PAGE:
Regents Prep: U.S. History: Environment:
Modern Environmental Issues
In the modern era the United States struggles to weigh concerns over the world's environment, such as greenhouse gas emissions and ozone depletion, with the drive for economic development. Modern issues such as these, along with sprawl, endangered species protection, nuclear waste storage, environmental cleanup, pesticide and chemical impacts as well as many others make modern environmental policy increasingly complex and contentious.

Ozone Layer Depletion / CO2 Emissions
One of the ongoing issues (and debates) in US environmental policy is the restriction of carbon dioxide emissions and their contribution to the depletion of the ozone layer. Many scientists contend that increased carbon dioxide emissions, associated with the use of fossil fuels such as coal and oil, are contributing to an increase in global climate temperature.

International agreements such as the Kyoto Protocol are targeted at reducing levels of the greenhouse gases. However the administration of George W. Bush rejected US participation in the Kyoto agreement in 2001, much to the disappointment of European allies (all of whom signed the agreement) and US environmental groups.

Suburban Sprawl
As new families formed after the return of American servicemen serving in World War II, they began to leave the overcrowded cities for the growing suburbs ringed them. The initial wave of suburban growth of the 1950's was exemplified by areas such a Levittown, Penn. (pictured right). The planned, cookie-cutter sameness of the Levittown houses offered quick, affordable housing to a growing American middle-class. The new construction of highways via the Eisenhower Federal Highway Bill offered the new suburbanites an eased commute into the urban business centers.

As suburban growth has continued seemingly unchecked for half a century, many have begun to question the impact these communities are having as they stretch further and further into the countryside. The associated issues surrounding continued suburban growth have been termed sprawl. The main issues focus on encroachment on wild lands, depleting water resources and the associated costs of extending power, sewage and municipal services to these more far-reaching, less densely populated regions. The city of Denver, Colorado serves as a classic example of the sprawl issues. Suburban growth around Denver has stretched into the outlying forested areas (making these areas susceptible to forest fires), water resources are stretched thin as new communities are built even amid tight regulations on water usage, and the associated costs of the new municipalities services have increased property tax rates for all of the greater Denver area.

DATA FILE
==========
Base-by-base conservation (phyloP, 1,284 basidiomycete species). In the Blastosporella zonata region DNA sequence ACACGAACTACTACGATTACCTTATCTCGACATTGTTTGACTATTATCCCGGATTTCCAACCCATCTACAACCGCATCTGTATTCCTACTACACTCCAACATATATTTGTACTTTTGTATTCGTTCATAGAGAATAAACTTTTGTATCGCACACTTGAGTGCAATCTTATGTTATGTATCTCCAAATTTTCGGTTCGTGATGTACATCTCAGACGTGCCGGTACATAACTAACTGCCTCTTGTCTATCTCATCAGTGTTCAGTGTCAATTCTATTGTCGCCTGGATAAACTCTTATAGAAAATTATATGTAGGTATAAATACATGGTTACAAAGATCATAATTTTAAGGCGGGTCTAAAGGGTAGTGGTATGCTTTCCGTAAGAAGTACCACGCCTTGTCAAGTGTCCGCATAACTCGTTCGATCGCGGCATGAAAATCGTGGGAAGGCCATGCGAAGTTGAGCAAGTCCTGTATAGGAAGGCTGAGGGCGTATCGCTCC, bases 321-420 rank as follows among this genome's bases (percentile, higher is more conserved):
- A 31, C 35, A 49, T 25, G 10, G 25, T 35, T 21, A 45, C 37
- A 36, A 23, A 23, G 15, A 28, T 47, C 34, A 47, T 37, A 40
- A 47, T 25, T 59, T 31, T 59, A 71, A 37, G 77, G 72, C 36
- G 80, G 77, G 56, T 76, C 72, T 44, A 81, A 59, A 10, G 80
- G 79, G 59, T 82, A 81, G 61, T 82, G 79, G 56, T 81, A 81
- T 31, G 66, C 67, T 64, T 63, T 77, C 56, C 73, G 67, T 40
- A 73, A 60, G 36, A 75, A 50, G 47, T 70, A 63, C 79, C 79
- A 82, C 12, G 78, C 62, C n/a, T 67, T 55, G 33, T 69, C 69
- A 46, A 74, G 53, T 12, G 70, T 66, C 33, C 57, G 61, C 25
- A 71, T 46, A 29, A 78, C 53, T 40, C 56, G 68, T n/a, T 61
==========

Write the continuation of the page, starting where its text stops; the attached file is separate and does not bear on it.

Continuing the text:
Forest Fire and Wilderness Management
The first few years of the 21st century have seen some of the largest and most costly forest fires ever in the western states (Oregon, California, Arizona, Colorado). The resulting debate over forestry policy has been critical of past fire prevention efforts. For the greatest part of the past century forestry official (within the Department of the Agriculture) have actively worked to prevent and contain forest fires. Recently a policy of prescribed burns has been attempted, either setting or allowing controllable fires in an effort to thin fuel within the forests in order to make a larger wide-spread fire less likely. Logging restrictions and a ban on roads in federal forest lands have been criticized for contributing to the problems by allowing a build up of burnable materials. Compounding these issues has been the growth of suburban sprawl (see above) onto the edges of the once unoccupied forest lands, making these communities susceptible to fire damage and placing a greater demand on the forestry service to contain blazes. Future programs look to increase logging on federal lands and perhaps restrict the growth of communities along the edges susceptible forests.

Alternative Energy Resources
For much of American history we have been nearly entirely dependent upon fossil fuels (oil, gas, coal) for energy. However as use of fossil fuel resources have been proven to contribute to air pollution (ex. smog), acid rain and global warming (via depletion of the Earth's ozone layer), development of alternative energy sources has become a priority. Many also advocate energy sources as a way of reducing American reliance on imported oil.

The most commonly discussed alternative energy resources are those deemed to be renewable such as solar, wind and geothermal. Solar power (via the energy found in sunlight) has grown in Southwestern US and new windmill farms are slated for construction in New York State along the shores of Lake Ontario. Both of these resources are considered renewable due to the fact that no resource is used up in the power production process.

Other initiative as electric and hybrid automobiles (those running on traditional gasoline, supplemented with electric powered motors) and fuel cell technology (power cells that generate power by a chemical process that uses no fossil fuels) are being developed in order to curb fossil fuel use as well as reduce harmful emissions. States like California have lead these cleaner fuel initiatives, with programs such as the one that requires 10% of California cars sold be zero-emission (nonpolluting) by the year 2003.
 

 

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